Tuesday, January 27, 2009

Interstate Foods, Inc.


Curbed recently reported that The Greenwich Village Society for Historic Preservation is celebrating Community Board 2's rejection of a giant glass tower for 437 West 13th Street in the Meatpacking District. GVSHP reports, "The owner of 437-51 West 13th Street is proposing to demolish the historic meatmarket buildings on the site and build a 215 ft. tall office tower with a 3-story big-box retail space in its base."

This rejection, however, does not mean #437 will be saved, and that's cause for sorrow, because #437 is Interstate Foods, Inc., the largest meatpacking plant left in the Meatpacking District, it's been here for about 60 years, and now it's about to vanish.

*Correction: Interstate and Atlas Meats shared the space; Interstate, a poultry company, left in fall of 2008; Atlas is going soon. See the Times for their follow-up to this story.

Meatpackers have been vanishing for awhile now and Interstate's closure may mean layoffs for many blue-collar workers. Wrote the Villager in 2005, "Interstate has two-thirds of its business in the Hunt’s Point Market in the Bronx, now the city’s main meat market, to which many meatpackers from the Meat Market relocated. But they can’t move their 13th St. operation there." As Interstate's vice president Vincent Pacifico said, "There is no Bronx. The Bronx is full."

Aware that Interstate's days were numbered, I've been hovering around it over the past year or so. I love Interstate because it's the last of its kind. A big, sprawling plant with a metal awning and rusty track system, it's one of the only places where you can walk by and still see massive slabs of meat hanging from metal hooks. Men in bloodied aprons stand outside smoking cigarettes. The sidewalk out front is greased with a slippery white film of fat. The odor rising from it is pure death--and it makes you feel alive just to smell it.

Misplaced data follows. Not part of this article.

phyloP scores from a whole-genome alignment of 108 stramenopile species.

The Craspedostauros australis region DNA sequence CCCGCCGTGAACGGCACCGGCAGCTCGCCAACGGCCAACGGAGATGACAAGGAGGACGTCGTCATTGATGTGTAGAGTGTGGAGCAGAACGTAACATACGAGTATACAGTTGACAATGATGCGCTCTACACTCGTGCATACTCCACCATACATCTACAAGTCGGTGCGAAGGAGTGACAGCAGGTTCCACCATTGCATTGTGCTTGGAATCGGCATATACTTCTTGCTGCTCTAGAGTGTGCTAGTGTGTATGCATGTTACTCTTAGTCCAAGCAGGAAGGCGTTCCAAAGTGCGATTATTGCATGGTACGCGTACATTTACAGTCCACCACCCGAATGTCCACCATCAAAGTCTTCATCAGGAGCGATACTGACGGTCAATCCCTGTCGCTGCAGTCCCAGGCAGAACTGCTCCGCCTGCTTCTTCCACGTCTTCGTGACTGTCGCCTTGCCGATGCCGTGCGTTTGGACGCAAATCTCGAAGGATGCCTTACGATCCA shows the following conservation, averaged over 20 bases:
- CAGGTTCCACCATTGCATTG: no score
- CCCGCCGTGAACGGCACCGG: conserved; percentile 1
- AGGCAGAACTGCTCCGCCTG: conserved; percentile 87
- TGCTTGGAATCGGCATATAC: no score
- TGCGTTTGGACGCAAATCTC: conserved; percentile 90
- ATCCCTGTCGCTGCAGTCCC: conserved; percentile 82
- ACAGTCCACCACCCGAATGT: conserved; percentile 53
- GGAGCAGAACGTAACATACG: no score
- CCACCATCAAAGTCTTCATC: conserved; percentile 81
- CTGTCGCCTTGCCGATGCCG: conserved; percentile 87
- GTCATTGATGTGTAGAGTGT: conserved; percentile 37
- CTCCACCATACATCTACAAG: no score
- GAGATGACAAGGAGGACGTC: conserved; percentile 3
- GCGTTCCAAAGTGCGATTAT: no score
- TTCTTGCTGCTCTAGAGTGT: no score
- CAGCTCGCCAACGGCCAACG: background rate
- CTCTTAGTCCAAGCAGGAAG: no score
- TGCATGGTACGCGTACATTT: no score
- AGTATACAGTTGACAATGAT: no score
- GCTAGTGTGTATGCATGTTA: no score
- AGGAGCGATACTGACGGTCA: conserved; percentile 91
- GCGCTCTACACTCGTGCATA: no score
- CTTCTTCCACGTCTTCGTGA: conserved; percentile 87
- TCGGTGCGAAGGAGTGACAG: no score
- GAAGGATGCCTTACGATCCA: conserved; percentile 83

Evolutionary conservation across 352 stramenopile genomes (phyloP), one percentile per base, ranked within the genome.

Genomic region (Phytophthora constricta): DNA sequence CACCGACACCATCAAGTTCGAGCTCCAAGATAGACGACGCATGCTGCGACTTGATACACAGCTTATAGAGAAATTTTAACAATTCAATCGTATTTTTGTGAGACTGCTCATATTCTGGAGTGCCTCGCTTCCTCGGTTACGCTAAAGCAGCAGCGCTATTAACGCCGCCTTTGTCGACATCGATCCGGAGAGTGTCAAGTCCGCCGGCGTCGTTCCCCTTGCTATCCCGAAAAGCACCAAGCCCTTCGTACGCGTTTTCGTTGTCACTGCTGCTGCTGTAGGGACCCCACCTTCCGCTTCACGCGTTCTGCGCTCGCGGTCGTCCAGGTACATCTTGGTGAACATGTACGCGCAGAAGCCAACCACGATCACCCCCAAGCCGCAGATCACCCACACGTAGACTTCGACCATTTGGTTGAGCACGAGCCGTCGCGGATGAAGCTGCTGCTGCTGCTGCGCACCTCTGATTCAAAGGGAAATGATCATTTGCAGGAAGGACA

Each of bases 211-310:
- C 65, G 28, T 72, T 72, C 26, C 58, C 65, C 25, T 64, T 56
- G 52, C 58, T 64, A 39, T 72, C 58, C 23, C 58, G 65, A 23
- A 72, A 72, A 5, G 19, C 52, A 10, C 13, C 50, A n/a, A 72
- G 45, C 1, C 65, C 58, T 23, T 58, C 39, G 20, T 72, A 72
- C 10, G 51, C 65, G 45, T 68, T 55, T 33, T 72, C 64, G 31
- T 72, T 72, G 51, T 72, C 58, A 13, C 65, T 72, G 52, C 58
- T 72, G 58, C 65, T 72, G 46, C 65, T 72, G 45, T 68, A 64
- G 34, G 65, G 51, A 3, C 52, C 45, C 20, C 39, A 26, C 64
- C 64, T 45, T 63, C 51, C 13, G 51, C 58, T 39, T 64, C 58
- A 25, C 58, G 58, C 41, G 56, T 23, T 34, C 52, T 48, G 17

But not everyone agrees. Back in the early 2000's, when the Meatpacking District was just beginning to be destroyed, locals told the Times, "The sidewalks smell from bloody animal parts...Can you imagine walking over there with your Manolo Blahniks? You say 'cool' when you move in, but then you try to maneuver your baby stroller between all those guys, and you rush home to call 911."

And yet the fashionistas did come, tottering around on their Manolos, pushing their strollers, drunk on cosmos and conspicuous consumption--and oblivious to the blood and guts, as I wrote about here.

In that same Times article, Robert Greenzeig, president of Interstate Foods, knew the end was coming, noting, "If I bought a million-dollar apartment, I wouldn't want us across the street. I'd start complaining."

In Standard's shadow, 2007

So perhaps it's no coincidence that we are losing Interstate just weeks after the opening of the super-luxury Standard Hotel, which towers over the meatpacking plant, its back door spilling shiny, happy people onto a street slicked with blood, where homeless men encamp, and the last remnants of "New York noir" fade away like a black-and-white photograph too long exposed to the ravages of sunlight.

See all my photos of Interstate Foods here

More Meatpacking:
Meatpackers and Meat
Men in Leather
MePa Habitrail


Anonymous said...

Hey Jeremiah, what do you think about the brand new CITIGROUP $50 million luxury corporate jet?

Jeremiah Moss said...

when's the next flock of canada geese scheduled for takeoff?

Anonymous said...

I moved to Chelsea in 1985 so obviously have seen quite a change. I loved the old meat packing district, one could take a walk on a Saturday afternoon and not see another person.

Of course, in those days we didn't have Chelsea Piers, we had typees on the pier.